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How do you correct 8 ms. out of phase delay on a outdoor recording

Jun 3, 2013 7:27 AM

I recorded an outdoor concert and noticed about an 8 ms delay between the left and right channels (because of mic placement).

 

How would you correct that in CS 6 so the left and right channels line up in phase. autophase correction did not work and to correcting it manually in that function was off the chart so to speak.

 

I tried the standard delay function and entered -4ms for one channel and +4 ms for the other channel.  That seemed to work but is there a better way. 

 

Also what is the calculation to convert samples to msec. in 32 bit, 24 bit and 16 bit. this would get it closer.

 

Thanks

 

Rick

 
Replies
  • Currently Being Moderated
    Jun 3, 2013 9:19 AM   in reply to Rick0725

    Rick0725 wrote:

     

     

     

    Also what is the calculation to convert samples to msec. in 32 bit, 24 bit and 16 bit. this would get it closer.

     

    The bit depth has nothing to do with any timing issue. It's the sample rate that you need for the calculation. So 48kHz sample rate is 48000 samples per second ie. 48 samples per millisecond. So 8 msec = 384 samples.

     
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    Jun 3, 2013 9:30 AM   in reply to Rick0725

    You may want to try Effects > Noise Reduction/Restoration > Automatic Phase Correction  effect.  You can specify a manual shift if you want, but there are plenty of options for automatically aligning the channels

     
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    Jun 4, 2013 12:01 PM   in reply to _durin_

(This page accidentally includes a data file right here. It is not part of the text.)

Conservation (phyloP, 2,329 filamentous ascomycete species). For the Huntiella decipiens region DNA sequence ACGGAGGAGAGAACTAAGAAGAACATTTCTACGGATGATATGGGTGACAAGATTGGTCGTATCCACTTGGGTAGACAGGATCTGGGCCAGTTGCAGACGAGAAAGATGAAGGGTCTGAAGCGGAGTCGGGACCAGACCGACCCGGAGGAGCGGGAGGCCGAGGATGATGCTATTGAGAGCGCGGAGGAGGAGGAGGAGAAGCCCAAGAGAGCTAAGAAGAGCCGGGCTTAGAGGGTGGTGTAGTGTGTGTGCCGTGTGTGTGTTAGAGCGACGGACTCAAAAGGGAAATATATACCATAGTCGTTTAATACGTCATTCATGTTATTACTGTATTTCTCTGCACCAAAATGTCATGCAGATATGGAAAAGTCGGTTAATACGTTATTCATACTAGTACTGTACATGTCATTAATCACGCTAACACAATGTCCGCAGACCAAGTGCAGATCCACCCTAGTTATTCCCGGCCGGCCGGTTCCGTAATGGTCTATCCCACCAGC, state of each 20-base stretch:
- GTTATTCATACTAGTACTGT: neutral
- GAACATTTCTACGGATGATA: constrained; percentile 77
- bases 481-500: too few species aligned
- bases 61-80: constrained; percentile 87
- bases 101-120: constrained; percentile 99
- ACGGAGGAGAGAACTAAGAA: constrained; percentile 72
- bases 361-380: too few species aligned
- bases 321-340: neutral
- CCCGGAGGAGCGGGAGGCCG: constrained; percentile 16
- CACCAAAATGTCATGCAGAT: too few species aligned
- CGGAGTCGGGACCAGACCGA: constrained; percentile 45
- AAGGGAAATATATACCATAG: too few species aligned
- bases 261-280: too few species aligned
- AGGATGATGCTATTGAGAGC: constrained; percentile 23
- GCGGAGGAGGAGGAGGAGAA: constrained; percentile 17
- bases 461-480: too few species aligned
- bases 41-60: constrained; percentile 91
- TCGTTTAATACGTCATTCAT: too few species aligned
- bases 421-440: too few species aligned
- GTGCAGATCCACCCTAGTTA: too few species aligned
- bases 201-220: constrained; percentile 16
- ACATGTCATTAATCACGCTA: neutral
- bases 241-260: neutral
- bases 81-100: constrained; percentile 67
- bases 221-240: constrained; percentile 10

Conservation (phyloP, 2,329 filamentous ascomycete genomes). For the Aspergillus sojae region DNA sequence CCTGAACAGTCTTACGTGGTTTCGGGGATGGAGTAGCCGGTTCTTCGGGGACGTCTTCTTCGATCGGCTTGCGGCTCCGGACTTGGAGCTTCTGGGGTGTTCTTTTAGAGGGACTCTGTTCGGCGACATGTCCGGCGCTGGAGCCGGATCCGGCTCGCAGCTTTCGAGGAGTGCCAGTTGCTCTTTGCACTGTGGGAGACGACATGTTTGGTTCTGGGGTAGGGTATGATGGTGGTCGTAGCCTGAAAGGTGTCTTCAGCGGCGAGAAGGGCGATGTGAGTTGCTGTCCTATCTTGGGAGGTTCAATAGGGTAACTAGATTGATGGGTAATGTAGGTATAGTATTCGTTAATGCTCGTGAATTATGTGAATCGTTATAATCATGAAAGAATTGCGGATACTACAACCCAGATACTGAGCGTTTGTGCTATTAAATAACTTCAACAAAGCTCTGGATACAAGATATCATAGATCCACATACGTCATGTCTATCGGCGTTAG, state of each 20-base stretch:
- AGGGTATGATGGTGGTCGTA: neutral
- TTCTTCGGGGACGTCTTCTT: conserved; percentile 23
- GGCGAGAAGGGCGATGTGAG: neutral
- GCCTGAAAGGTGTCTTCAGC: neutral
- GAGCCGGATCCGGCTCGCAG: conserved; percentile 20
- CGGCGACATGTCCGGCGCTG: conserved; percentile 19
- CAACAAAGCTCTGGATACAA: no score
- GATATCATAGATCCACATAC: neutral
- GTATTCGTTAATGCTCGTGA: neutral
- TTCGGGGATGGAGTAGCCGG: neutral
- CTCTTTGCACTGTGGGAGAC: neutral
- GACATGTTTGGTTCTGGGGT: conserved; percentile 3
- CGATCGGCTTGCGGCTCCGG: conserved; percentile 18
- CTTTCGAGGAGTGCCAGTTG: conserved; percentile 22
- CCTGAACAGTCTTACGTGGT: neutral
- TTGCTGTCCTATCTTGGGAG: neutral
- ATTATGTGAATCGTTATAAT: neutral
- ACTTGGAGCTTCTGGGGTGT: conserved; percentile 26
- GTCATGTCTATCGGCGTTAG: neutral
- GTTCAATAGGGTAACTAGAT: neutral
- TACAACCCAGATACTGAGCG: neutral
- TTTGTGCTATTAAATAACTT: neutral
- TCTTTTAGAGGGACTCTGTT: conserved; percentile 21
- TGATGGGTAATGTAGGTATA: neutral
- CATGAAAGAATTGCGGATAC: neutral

Auto Phase Correction is an amazing tool, but use it with caution - a stereo source, corrected, can get some squirrly pitch shifting and phase issues when a prominent sound source disappears and reappears in and out of a random phase background.  That's precisely the environment you'll have with separated mics picking up ambient noise of an outdoor event.  Best thing is to test those results by listening in mono as well as stereo.  Another option is to use Effect > Delay and Echo > Delay, setting the controls to the earliest channel to 8 ms, 100% wet mix, and for the later channel the controls to 0.  Still another option is to calculate the exact number of samples the shift is off by zooming way in on a part of the waveform with lots of high frequencies, and use the Delay effect with the "Delay Time Units" down at the bottom of the dialog set to "samples."

     
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    Jun 21, 2013 8:12 PM   in reply to Rick0725

    Thanks for reporting back, Rick, you never know when someone else will pick up on this and be grateful.  And I'm glad you're pleased with the outcome.

     
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